A new report by the Center for Sustainable Employment at Azim Premji University shows that in the year 2020, 47 percent of women lost their jobs during the first lockdown in India, while for men this figure is 7 percent. .
Then these women could not return to employment till the end of the year. The conditions are even worse for women in the informal sector.
In March and April 2021, the loss of employment in the informal sector affected 80 per cent of rural Indian women.
Indian women spend more time in unpaid care work than men. On average, they spend 9.8 times more time than men in unpaid household chores.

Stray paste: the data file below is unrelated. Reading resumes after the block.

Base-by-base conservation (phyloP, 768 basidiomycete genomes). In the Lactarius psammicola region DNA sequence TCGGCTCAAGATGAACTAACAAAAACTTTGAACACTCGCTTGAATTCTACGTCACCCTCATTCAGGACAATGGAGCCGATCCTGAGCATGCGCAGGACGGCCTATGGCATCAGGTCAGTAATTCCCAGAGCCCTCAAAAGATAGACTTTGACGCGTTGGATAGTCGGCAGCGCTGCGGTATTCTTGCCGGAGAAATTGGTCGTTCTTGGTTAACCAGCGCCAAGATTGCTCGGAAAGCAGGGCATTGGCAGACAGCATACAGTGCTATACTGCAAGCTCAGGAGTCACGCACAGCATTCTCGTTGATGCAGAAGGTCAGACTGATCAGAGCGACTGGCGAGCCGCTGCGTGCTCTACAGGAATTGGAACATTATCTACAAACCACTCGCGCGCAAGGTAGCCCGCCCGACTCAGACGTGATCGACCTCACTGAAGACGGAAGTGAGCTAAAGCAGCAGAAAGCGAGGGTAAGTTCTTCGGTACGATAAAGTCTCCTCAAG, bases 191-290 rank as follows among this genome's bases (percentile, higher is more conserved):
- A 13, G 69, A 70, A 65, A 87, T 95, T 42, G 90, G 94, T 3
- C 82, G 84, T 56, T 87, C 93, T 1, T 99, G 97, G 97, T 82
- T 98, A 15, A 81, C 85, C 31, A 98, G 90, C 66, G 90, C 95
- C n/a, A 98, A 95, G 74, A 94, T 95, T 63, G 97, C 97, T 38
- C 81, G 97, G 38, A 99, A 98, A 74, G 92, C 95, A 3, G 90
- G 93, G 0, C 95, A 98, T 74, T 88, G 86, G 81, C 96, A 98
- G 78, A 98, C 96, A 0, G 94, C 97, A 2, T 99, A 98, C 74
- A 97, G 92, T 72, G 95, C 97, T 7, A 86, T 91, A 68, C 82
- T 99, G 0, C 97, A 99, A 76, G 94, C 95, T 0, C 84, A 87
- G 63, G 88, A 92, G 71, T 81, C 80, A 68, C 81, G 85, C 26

In addition, she spends an average of 4.5 hours looking after children, caring for the elderly and the sick. During the pandemic, their share in unpaid care work has increased by nearly 30 percent.
The current situation has had a wide socio-economic impact on women and girls. Without policies and investments targeted at women, the consequences can be felt for a long time.
There is also the danger that the exclusion of women from the workforce could become permanent, hurting not only the progress made in gender equality but also the GDP (Gross Domestic Product).
Data from the UN Women’s Organization shows that more girls than boys dropped out of school during the pandemic.
65% of parents surveyed were reluctant to continue with their girls’ education and were forced into child marriages to save expenses.
This can create a generation of young women who will be deprived of education and employment opportunities.